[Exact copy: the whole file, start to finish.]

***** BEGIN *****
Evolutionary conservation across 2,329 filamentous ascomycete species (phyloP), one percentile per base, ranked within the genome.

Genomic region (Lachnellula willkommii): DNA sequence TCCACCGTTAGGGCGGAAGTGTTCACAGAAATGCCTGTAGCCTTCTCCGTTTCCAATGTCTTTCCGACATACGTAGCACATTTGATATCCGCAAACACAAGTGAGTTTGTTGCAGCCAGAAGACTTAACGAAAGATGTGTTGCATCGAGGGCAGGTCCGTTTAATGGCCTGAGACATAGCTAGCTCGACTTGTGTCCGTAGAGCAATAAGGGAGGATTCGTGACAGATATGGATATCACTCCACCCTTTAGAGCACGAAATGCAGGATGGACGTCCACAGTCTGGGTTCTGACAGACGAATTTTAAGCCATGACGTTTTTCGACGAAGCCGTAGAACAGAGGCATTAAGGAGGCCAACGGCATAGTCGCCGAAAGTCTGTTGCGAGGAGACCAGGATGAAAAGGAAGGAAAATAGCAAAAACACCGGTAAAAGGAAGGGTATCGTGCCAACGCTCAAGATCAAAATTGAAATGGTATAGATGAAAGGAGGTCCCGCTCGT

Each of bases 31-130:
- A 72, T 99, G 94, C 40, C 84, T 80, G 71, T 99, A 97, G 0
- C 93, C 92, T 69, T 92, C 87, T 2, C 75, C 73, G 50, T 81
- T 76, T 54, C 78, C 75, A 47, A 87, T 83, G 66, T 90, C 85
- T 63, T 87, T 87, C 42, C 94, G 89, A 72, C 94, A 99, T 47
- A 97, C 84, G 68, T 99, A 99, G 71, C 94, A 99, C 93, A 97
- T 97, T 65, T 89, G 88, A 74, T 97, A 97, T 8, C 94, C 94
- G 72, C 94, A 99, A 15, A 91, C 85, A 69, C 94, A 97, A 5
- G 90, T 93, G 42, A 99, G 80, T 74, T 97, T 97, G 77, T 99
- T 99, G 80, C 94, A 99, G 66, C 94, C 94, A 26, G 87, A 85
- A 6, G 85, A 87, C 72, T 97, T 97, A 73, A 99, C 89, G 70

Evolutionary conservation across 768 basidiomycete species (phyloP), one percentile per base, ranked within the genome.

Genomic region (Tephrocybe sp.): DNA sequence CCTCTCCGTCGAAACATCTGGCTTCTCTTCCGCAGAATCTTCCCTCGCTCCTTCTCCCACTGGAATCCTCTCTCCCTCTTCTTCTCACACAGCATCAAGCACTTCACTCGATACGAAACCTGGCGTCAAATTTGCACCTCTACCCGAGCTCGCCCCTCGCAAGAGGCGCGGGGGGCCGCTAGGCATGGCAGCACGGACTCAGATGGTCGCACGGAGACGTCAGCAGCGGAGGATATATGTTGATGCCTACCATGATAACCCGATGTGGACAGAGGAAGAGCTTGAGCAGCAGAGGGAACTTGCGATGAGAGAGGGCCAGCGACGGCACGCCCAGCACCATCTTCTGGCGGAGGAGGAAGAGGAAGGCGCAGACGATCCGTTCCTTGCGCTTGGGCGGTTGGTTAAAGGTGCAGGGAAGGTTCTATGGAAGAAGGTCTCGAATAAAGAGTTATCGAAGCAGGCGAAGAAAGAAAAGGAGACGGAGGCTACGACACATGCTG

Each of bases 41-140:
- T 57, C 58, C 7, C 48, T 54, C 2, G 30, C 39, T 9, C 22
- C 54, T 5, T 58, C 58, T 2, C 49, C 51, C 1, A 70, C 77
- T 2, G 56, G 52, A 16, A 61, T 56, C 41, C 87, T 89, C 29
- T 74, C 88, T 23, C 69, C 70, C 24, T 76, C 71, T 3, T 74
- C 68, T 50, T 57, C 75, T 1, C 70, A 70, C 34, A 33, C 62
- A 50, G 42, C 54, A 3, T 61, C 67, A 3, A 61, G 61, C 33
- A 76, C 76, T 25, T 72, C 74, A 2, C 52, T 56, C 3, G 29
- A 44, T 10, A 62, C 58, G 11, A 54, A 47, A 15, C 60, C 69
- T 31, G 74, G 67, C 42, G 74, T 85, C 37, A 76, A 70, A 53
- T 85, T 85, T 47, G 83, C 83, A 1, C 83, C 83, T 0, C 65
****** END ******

Evolutionary conservation across 2,329 filamentous ascomycete species (phyloP), one percentile per base, ranked within the genome.

Genomic region (Lachnellula willkommii): DNA sequence TCCACCGTTAGGGCGGAAGTGTTCACAGAAATGCCTGTAGCCTTCTCCGTTTCCAATGTCTTTCCGACATACGTAGCACATTTGATATCCGCAAACACAAGTGAGTTTGTTGCAGCCAGAAGACTTAACGAAAGATGTGTTGCATCGAGGGCAGGTCCGTTTAATGGCCTGAGACATAGCTAGCTCGACTTGTGTCCGTAGAGCAATAAGGGAGGATTCGTGACAGATATGGATATCACTCCACCCTTTAGAGCACGAAATGCAGGATGGACGTCCACAGTCTGGGTTCTGACAGACGAATTTTAAGCCATGACGTTTTTCGACGAAGCCGTAGAACAGAGGCATTAAGGAGGCCAACGGCATAGTCGCCGAAAGTCTGTTGCGAGGAGACCAGGATGAAAAGGAAGGAAAATAGCAAAAACACCGGTAAAAGGAAGGGTATCGTGCCAACGCTCAAGATCAAAATTGAAATGGTATAGATGAAAGGAGGTCCCGCTCGT

Each of bases 31-130:
- A 72, T 99, G 94, C 40, C 84, T 80, G 71, T 99, A 97, G 0
- C 93, C 92, T 69, T 92, C 87, T 2, C 75, C 73, G 50, T 81
- T 76, T 54, C 78, C 75, A 47, A 87, T 83, G 66, T 90, C 85
- T 63, T 87, T 87, C 42, C 94, G 89, A 72, C 94, A 99, T 47
- A 97, C 84, G 68, T 99, A 99, G 71, C 94, A 99, C 93, A 97
- T 97, T 65, T 89, G 88, A 74, T 97, A 97, T 8, C 94, C 94
- G 72, C 94, A 99, A 15, A 91, C 85, A 69, C 94, A 97, A 5
- G 90, T 93, G 42, A 99, G 80, T 74, T 97, T 97, G 77, T 99
- T 99, G 80, C 94, A 99, G 66, C 94, C 94, A 26, G 87, A 85
- A 6, G 85, A 87, C 72, T 97, T 97, A 73, A 99, C 89, G 70

Evolutionary conservation across 768 basidiomycete species (phyloP), one percentile per base, ranked within the genome.

Genomic region (Tephrocybe sp.): DNA sequence CCTCTCCGTCGAAACATCTGGCTTCTCTTCCGCAGAATCTTCCCTCGCTCCTTCTCCCACTGGAATCCTCTCTCCCTCTTCTTCTCACACAGCATCAAGCACTTCACTCGATACGAAACCTGGCGTCAAATTTGCACCTCTACCCGAGCTCGCCCCTCGCAAGAGGCGCGGGGGGCCGCTAGGCATGGCAGCACGGACTCAGATGGTCGCACGGAGACGTCAGCAGCGGAGGATATATGTTGATGCCTACCATGATAACCCGATGTGGACAGAGGAAGAGCTTGAGCAGCAGAGGGAACTTGCGATGAGAGAGGGCCAGCGACGGCACGCCCAGCACCATCTTCTGGCGGAGGAGGAAGAGGAAGGCGCAGACGATCCGTTCCTTGCGCTTGGGCGGTTGGTTAAAGGTGCAGGGAAGGTTCTATGGAAGAAGGTCTCGAATAAAGAGTTATCGAAGCAGGCGAAGAAAGAAAAGGAGACGGAGGCTACGACACATGCTG

Each of bases 41-140:
- T 57, C 58, C 7, C 48, T 54, C 2, G 30, C 39, T 9, C 22
- C 54, T 5, T 58, C 58, T 2, C 49, C 51, C 1, A 70, C 77
- T 2, G 56, G 52, A 16, A 61, T 56, C 41, C 87, T 89, C 29
- T 74, C 88, T 23, C 69, C 70, C 24, T 76, C 71, T 3, T 74
- C 68, T 50, T 57, C 75, T 1, C 70, A 70, C 34, A 33, C 62
- A 50, G 42, C 54, A 3, T 61, C 67, A 3, A 61, G 61, C 33
- A 76, C 76, T 25, T 72, C 74, A 2, C 52, T 56, C 3, G 29
- A 44, T 10, A 62, C 58, G 11, A 54, A 47, A 15, C 60, C 69
- T 31, G 74, G 67, C 42, G 74, T 85, C 37, A 76, A 70, A 53
- T 85, T 85, T 47, G 83, C 83, A 1, C 83, C 83, T 0, C 65